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Fees on Fees in Funds of Funds

  • Stephen J. Brown


    (NYU Stern School of Business)

  • William N. Goetzmann


    (Yale School of Management, International Center for Finance)

  • Bing Liang


    (University of Massachusetts at Amherst - Department of Finance & Operations)

Funds of funds are an increasingly popular avenue for hedge fund investment. Despite the increasing interest in hedge funds as an alternative asset class, the high degree of fund specific risk and the lack of transparency may give fiduciaries pause. In addition, many of the most attractive hedge funds are closed to new investment. Funds of funds resolve these issues by providing investors with diversification across manager styles and professional oversight of fund operations that can provide the necessary degree of due diligence. In addition, many such funds hold shares in hedge funds otherwise closed to new investment allowing smaller investors access to the most sought-after managers. However, the diversification, oversight and access comes at the cost of a multiplication of the fees paid by the investor. One would expect that the information advantage of funds of funds would more than compensate investors for these fees. Unfortunately, individual hedge funds dominate fund of funds on an after-fee return or Sharpe ratio basis. In this paper we argue that the disappointing after-fee performance of some fund of funds may be explained by the nature of this fee arrangement. Fund of funds providers pass on individual hedge fund incentive fees in the form of after-fee returns, although they are in a better position to hedge these fees than are their investors. We examine a new fee arrangement emerging in the industry that may provide better incentives at a lower cost to investors in these funds.

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Paper provided by Yale School of Management in its series Yale School of Management Working Papers with number ysm18.

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Date of creation: 05 Mar 2004
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Handle: RePEc:ysm:somwrk:ysm18
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  1. Jennifer N. Carpenter, 2000. "Does Option Compensation Increase Managerial Risk Appetite?," Journal of Finance, American Finance Association, vol. 55(5), pages 2311-2331, October.
  2. Sharpe, W F, 1981. "Decentralized Investment Management," Journal of Finance, American Finance Association, vol. 36(2), pages 217-34, May.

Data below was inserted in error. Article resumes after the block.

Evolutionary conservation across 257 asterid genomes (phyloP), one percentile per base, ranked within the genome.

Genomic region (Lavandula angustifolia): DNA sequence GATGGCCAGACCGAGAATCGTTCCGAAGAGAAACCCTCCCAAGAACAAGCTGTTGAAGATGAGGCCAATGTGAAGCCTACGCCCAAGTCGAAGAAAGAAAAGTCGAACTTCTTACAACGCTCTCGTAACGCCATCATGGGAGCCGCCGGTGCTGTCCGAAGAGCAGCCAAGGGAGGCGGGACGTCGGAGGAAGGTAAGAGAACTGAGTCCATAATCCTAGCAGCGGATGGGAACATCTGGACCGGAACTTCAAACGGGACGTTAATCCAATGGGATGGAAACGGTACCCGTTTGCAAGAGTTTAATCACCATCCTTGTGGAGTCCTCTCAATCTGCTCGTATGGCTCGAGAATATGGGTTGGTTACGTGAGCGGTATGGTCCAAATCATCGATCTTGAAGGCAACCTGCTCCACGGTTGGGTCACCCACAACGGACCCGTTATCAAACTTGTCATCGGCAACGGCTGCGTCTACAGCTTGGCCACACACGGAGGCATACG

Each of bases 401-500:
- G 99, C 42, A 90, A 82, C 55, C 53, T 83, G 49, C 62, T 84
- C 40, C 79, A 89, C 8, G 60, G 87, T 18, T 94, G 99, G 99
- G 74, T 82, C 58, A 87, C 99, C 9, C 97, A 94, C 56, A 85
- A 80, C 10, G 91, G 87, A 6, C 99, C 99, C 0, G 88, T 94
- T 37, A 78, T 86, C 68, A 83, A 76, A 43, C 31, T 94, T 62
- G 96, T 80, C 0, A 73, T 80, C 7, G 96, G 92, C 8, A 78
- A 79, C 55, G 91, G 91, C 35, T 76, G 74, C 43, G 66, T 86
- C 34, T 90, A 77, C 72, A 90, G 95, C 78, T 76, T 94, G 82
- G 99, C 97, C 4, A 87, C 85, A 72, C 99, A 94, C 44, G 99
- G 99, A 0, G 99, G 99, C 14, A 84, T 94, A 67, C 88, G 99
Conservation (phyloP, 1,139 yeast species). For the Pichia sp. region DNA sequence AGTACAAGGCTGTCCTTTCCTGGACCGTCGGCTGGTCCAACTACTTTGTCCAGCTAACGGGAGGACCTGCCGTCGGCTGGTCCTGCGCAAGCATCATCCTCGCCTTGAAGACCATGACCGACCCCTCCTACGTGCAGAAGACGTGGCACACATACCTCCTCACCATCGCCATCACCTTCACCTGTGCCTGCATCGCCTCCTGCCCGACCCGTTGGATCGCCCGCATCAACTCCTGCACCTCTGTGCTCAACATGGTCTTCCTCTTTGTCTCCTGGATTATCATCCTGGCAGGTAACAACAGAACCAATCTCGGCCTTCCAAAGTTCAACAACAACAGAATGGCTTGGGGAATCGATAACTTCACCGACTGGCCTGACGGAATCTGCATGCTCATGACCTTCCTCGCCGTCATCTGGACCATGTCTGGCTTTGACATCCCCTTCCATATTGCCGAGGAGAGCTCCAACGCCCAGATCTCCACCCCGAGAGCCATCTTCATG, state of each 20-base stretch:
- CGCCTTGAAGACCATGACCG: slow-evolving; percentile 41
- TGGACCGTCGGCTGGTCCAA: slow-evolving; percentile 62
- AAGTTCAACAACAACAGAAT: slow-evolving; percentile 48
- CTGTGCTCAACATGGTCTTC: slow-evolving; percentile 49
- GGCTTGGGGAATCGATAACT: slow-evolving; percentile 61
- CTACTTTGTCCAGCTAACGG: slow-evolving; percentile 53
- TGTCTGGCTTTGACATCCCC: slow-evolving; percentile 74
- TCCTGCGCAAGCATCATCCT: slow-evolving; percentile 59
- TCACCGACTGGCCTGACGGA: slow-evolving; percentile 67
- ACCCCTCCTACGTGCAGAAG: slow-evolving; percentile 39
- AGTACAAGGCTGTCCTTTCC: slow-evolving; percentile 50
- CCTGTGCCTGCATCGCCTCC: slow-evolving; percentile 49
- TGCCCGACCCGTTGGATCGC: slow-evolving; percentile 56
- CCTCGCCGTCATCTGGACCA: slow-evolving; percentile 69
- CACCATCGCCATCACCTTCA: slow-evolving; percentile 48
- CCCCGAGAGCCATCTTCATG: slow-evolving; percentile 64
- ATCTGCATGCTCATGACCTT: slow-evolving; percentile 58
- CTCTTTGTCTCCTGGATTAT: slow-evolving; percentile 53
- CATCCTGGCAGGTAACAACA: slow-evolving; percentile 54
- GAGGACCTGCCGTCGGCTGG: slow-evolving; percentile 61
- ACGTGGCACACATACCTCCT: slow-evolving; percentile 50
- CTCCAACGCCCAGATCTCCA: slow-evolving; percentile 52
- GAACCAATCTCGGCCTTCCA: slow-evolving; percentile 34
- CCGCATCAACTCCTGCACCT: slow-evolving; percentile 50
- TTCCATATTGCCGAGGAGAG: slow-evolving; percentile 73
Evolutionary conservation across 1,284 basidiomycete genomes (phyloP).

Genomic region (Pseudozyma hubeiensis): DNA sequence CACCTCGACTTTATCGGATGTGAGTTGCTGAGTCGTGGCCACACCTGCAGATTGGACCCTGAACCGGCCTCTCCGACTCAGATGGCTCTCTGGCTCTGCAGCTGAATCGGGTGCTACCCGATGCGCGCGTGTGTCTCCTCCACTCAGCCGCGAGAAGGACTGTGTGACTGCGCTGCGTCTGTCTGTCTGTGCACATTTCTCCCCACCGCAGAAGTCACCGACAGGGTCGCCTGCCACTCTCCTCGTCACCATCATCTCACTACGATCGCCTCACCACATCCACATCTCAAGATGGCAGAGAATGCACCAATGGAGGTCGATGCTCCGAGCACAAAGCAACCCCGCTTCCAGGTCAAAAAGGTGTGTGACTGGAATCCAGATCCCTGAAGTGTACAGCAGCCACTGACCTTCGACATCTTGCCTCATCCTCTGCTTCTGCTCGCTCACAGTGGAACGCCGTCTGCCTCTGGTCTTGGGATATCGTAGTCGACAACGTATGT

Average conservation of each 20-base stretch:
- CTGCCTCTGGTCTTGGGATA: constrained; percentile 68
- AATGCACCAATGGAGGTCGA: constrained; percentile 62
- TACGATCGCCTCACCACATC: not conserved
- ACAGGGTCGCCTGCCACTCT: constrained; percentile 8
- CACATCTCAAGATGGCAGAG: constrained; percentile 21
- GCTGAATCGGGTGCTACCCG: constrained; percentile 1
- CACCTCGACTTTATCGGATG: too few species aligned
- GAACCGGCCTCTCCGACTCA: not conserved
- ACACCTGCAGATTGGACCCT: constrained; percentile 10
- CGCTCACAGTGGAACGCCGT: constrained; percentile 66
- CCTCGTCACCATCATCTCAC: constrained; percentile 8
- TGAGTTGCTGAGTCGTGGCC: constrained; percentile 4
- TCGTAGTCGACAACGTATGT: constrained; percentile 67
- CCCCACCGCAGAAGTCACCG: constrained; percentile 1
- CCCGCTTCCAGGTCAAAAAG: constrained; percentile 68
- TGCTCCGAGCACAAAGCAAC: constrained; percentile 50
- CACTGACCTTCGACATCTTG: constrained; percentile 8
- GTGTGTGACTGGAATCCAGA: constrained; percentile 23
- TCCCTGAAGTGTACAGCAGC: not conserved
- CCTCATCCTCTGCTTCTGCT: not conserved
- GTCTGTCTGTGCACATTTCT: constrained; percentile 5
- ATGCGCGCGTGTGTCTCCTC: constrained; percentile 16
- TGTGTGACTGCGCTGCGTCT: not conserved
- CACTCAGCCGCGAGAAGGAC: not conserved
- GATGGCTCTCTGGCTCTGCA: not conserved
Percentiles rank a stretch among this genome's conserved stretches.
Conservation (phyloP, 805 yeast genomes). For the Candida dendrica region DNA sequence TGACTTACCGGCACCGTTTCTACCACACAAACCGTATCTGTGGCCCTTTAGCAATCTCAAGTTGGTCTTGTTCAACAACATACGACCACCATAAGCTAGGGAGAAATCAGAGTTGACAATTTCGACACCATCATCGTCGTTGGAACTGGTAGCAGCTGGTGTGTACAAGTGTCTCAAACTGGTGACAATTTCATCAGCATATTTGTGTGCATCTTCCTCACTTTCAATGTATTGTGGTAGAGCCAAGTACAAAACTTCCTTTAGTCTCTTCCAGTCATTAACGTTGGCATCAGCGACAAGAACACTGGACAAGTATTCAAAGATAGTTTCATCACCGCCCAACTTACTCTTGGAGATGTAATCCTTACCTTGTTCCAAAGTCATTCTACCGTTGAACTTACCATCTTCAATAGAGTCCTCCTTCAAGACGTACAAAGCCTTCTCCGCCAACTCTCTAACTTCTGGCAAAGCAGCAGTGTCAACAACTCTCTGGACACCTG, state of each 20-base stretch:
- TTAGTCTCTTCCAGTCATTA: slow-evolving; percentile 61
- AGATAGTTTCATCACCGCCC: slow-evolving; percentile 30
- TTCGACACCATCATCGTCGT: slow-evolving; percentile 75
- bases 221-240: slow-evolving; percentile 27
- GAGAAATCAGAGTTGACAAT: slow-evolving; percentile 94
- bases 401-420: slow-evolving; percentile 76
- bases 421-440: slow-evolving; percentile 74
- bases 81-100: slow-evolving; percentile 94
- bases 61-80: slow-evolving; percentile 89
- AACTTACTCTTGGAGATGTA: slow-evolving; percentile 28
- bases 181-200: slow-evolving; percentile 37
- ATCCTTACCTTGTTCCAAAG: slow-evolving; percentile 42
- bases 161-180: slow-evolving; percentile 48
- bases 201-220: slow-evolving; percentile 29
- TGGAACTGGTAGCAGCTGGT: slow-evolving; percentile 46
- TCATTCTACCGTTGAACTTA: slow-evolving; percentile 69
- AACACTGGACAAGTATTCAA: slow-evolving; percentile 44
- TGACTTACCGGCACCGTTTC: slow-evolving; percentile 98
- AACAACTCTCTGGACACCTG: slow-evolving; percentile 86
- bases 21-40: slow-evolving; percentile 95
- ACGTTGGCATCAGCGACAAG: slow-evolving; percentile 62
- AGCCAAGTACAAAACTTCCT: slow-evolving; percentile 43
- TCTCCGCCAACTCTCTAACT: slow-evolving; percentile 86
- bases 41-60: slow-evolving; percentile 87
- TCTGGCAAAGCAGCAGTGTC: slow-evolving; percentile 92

3. Jennifer Carpenter, 1999. "Does Option Compensation Increase Managerial Risk Appetite?," New York University, Leonard N. Stern School Finance Department Working Paper Seires 99-076, New York University, Leonard N. Stern School of Business-.
  4. Fung, William & Hsieh, David A, 2001. "The Risk in Hedge Fund Strategies: Theory and Evidence from Trend Followers," Review of Financial Studies, Society for Financial Studies, vol. 14(2), pages 313-41.
  5. Brown, Stephen J & Goetzmann, William N & Ibbotson, Roger G, 1999. "Offshore Hedge Funds: Survival and Performance, 1989-95," The Journal of Business, University of Chicago Press, vol. 72(1), pages 91-117, January.
  6. William N. Goetzmann & Jonathan E. Ingersoll, Jr. & Stephen A. Ross, 2004. "High Water Marks," Yale School of Management Working Papers ysm22, Yale School of Management.
  7. Fung, William & Hsieh, David A, 1997. "Empirical Characteristics of Dynamic Trading Strategies: The Case of Hedge Funds," Review of Financial Studies, Society for Financial Studies, vol. 10(2), pages 275-302.
  8. Stephen J. Brown, 2001. "Careers and Survival: Competition and Risk in the Hedge Fund and CTA Industry," Journal of Finance, American Finance Association, vol. 56(5), pages 1869-1886, October.
  9. Brown, Stephen J, et al, 1992. "Survivorship Bias in Performance Studies," Review of Financial Studies, Society for Financial Studies, vol. 5(4), pages 553-80.
  10. Edwin J. Elton & Martin J. Gruber & Christopher R. Blake, 2003. "Incentive Fees and Mutual Funds," Journal of Finance, American Finance Association, vol. 58(2), pages 779-804, 04.
  11. Fung, William & Hsieh, David A., 2000. "Performance Characteristics of Hedge Funds and Commodity Funds: Natural vs. Spurious Biases," Journal of Financial and Quantitative Analysis, Cambridge University Press, vol. 35(03), pages 291-307, September.
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